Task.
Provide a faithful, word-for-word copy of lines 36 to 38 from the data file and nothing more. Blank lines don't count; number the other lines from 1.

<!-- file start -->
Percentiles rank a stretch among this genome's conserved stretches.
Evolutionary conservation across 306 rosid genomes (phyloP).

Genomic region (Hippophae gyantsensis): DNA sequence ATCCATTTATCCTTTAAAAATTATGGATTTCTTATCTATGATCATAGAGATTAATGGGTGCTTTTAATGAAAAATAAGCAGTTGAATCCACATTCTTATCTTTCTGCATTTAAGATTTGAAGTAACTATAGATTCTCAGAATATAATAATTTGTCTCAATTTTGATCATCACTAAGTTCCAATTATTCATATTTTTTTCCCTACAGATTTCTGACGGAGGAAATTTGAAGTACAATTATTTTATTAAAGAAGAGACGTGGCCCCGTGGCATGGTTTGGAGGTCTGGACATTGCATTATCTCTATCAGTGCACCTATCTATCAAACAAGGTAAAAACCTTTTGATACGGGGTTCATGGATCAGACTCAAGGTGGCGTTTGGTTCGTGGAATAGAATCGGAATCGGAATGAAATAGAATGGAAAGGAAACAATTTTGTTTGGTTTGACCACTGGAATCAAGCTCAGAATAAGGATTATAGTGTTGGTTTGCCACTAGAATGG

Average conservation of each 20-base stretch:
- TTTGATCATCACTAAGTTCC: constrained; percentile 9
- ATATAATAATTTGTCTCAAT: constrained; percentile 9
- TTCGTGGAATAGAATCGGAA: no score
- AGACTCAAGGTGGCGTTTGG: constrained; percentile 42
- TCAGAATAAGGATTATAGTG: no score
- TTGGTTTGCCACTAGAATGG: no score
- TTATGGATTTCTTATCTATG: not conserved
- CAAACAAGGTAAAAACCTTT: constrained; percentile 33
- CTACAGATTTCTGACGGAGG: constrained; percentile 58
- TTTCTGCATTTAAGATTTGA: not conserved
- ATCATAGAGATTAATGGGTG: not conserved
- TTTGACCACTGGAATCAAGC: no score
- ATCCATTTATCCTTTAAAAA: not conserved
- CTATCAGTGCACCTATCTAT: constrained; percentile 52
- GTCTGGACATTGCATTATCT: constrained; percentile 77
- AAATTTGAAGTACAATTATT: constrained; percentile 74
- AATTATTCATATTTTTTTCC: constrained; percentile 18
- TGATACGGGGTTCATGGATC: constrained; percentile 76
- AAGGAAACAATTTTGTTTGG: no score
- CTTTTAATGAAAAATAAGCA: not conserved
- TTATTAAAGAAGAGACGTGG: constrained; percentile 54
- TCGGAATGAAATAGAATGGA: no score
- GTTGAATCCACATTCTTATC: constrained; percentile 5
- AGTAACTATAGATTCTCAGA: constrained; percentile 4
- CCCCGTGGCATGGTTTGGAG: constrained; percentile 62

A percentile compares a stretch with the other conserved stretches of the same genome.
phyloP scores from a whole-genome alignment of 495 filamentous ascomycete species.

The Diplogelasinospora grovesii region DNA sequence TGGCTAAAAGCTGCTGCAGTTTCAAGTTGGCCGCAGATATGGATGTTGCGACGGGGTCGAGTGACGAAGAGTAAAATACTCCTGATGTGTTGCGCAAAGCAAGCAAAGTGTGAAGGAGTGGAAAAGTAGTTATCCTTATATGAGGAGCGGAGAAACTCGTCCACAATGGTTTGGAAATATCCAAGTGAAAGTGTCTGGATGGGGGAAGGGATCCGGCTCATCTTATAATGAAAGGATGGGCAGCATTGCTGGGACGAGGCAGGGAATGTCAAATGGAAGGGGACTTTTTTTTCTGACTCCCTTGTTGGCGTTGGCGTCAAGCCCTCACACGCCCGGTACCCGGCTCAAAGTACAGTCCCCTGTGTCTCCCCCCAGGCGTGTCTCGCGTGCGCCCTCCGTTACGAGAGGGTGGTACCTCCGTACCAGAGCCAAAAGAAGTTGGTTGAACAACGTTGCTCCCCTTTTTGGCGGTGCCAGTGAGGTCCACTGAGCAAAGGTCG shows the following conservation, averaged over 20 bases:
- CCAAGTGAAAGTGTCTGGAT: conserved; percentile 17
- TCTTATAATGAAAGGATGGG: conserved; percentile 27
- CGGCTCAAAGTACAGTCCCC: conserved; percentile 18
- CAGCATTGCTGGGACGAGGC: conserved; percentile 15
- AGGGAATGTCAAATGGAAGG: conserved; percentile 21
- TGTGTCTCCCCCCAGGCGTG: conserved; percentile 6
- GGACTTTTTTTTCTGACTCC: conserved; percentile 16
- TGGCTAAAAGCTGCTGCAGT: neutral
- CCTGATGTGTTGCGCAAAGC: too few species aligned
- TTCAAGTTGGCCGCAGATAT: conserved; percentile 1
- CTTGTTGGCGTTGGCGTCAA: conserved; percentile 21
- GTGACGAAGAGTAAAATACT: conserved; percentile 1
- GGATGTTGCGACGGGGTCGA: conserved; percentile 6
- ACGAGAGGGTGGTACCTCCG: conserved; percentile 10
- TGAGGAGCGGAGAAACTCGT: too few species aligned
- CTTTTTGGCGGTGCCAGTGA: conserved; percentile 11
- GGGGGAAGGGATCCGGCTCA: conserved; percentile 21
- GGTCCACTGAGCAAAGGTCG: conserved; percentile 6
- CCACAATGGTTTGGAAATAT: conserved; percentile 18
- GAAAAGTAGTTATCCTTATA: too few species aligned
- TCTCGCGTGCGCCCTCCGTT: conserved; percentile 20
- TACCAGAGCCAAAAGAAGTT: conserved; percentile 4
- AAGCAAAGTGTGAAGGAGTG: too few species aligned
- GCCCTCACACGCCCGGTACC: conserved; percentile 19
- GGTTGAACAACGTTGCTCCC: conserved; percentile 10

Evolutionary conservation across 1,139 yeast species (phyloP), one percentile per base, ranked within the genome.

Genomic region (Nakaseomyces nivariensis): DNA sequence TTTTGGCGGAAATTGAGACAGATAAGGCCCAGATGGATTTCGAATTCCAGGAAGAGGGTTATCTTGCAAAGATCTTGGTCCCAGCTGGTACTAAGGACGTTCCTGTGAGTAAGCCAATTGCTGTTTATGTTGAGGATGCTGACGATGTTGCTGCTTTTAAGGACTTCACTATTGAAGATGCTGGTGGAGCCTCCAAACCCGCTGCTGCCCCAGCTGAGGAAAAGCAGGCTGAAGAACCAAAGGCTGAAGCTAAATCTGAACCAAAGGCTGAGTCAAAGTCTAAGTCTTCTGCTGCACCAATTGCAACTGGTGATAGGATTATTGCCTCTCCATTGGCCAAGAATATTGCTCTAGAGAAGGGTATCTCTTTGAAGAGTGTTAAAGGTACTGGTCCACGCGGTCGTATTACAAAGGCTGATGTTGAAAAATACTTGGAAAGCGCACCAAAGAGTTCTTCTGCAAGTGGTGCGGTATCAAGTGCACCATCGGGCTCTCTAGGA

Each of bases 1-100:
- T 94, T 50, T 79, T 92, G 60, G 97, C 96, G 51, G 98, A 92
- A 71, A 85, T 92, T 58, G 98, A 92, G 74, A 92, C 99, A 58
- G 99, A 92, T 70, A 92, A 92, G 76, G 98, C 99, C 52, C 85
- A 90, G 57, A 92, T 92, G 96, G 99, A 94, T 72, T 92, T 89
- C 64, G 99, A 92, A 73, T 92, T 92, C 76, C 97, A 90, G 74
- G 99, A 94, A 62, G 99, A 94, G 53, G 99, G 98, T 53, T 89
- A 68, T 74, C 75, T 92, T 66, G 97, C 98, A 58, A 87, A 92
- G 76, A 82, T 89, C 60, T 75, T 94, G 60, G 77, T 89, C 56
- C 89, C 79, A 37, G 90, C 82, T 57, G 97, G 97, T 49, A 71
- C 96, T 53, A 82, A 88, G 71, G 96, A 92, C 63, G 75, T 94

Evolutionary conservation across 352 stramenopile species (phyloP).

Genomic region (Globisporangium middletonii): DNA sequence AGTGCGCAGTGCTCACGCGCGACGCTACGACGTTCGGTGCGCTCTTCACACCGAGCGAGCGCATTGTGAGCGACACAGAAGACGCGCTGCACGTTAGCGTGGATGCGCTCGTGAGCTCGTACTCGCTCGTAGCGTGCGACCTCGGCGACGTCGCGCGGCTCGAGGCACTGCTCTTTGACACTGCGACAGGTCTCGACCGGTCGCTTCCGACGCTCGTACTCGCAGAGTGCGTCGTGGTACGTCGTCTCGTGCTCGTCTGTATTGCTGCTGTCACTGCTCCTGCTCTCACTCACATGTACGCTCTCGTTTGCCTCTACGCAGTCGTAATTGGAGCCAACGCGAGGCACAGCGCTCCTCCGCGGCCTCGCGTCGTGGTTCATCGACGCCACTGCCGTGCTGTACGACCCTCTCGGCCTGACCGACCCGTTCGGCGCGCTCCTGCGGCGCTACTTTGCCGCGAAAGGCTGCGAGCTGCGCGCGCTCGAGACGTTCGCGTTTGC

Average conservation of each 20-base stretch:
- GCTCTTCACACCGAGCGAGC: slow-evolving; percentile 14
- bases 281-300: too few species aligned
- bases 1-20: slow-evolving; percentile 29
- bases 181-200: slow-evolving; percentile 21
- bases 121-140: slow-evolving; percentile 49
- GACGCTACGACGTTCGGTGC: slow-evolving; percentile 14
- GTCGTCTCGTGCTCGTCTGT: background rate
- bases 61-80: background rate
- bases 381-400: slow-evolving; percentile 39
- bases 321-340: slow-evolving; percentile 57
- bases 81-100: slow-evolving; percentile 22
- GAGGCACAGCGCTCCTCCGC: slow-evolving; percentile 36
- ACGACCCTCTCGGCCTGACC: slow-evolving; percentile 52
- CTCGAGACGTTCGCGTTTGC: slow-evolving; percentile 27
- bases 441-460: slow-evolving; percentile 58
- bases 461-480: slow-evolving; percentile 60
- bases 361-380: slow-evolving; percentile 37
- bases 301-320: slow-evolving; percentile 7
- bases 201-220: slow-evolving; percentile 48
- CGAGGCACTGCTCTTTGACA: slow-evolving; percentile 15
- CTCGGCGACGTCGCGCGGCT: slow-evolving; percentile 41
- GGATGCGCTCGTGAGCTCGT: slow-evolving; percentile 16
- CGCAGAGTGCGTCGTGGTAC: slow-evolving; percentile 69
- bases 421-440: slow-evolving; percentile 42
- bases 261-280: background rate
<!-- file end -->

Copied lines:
- CAGCATTGCTGGGACGAGGC: conserved; percentile 15
- AGGGAATGTCAAATGGAAGG: conserved; percentile 21
- TGTGTCTCCCCCCAGGCGTG: conserved; percentile 6